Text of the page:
1/15/08 Update: Here's that high-rise hotel Edith predicted was coming: Curbed.
If you find yourself walking by the Thirteenth Street Repertory Theater and the door is open, take a step inside and have a chat with Edith O’Hara. She’ll greet you warmly, turn off the television, and sit you down on one of the worn-out couches to tell you all about the theater, which she established in 1972 and which is today under imminent threat of destruction.
She’ll show you the history she’s dug up on the the building, which was constructed in the late 1700s and became an Underground Railroad site. The carriage house (now the dressing room) has a trap door in the basement floor through which runaway slaves were hidden on their way to freedom. In the 1940s, it became a popular ceramics studio and Ms. O’Hara still has the kiln. Now the theater is her home, literally; she lives in the apartment upstairs.
If you ask, she’ll tell you about how she grew up in a logging camp in the wilds of Idaho, where she lived with nature, had no electricity, and never heard the word “theater” until her teacher gave her the role of George Washington in the school play “and it was just Heaven.” Little Edith was hooked. She later discovered that, more than acting, she loved “providing a space to bring people together,” and that’s exactly what she’s been doing for the past 35 years.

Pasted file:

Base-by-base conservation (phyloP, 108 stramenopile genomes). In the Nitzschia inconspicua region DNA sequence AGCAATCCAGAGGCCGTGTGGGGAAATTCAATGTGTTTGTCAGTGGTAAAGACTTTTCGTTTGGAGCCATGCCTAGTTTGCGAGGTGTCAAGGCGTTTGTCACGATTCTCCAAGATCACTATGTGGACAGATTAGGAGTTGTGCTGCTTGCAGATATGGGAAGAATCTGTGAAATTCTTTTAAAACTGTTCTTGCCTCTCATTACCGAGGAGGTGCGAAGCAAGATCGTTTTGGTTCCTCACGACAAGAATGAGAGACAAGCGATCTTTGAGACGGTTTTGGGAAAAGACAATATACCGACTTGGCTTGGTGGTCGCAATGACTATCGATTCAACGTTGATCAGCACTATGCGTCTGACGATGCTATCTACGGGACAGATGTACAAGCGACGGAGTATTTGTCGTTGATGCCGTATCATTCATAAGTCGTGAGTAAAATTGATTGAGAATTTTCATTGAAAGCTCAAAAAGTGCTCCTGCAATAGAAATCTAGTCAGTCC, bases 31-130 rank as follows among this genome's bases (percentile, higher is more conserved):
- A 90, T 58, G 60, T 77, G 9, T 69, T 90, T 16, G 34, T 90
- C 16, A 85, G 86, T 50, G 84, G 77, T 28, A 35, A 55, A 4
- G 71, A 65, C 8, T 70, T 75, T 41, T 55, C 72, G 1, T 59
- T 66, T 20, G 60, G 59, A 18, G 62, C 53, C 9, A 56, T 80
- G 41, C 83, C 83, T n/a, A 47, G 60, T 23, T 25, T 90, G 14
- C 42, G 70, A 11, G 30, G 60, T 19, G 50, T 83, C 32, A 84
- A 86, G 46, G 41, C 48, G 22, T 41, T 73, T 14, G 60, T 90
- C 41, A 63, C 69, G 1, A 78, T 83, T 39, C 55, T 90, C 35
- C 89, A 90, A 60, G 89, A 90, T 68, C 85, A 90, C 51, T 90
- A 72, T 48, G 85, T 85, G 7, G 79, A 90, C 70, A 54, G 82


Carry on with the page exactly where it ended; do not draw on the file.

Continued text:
Many performers got their start on her stage, including Bette Midler and Chazz Palminteri, who wrote this about the theater’s demise, “It’s not just closing down the 13th Street Theater. It’s closing down a whole universe.”
Unfortunately, that universe is just one half block outside the Greenwich Village Historic Preservation District and that means it’s not protected — except, of course, by Ms. O’Hara. At 90 years old, she’s still a determined fighter. She’s had five eviction notices thrown out by judges and she continues to battle against the forces of development -- forces she has seen mounting over the past few years: "Right now is worse than ever before. History in New York City is being torn down and abandoned. NYU and the New School are absorbing everything in sight. Everyone is noting there's an ongoing lack of concern for anything but development."
“They want to do a high-rise on this site,” she told me, “maybe a hotel. The building next door is in the throes,” meaning it’s for sale, or has been sold, and is slated for the wrecking ball. But the developers need three more feet of width and Ms. O’Hara’s home is in their way.
Luckily, the fight won’t end with her. She has instilled her love of theater in her children. All of them are performers, including actor Jenny O’Hara. “When I go,” Edith assured me, “my daughters will do whatever I wish. They’ll keep on fighting.”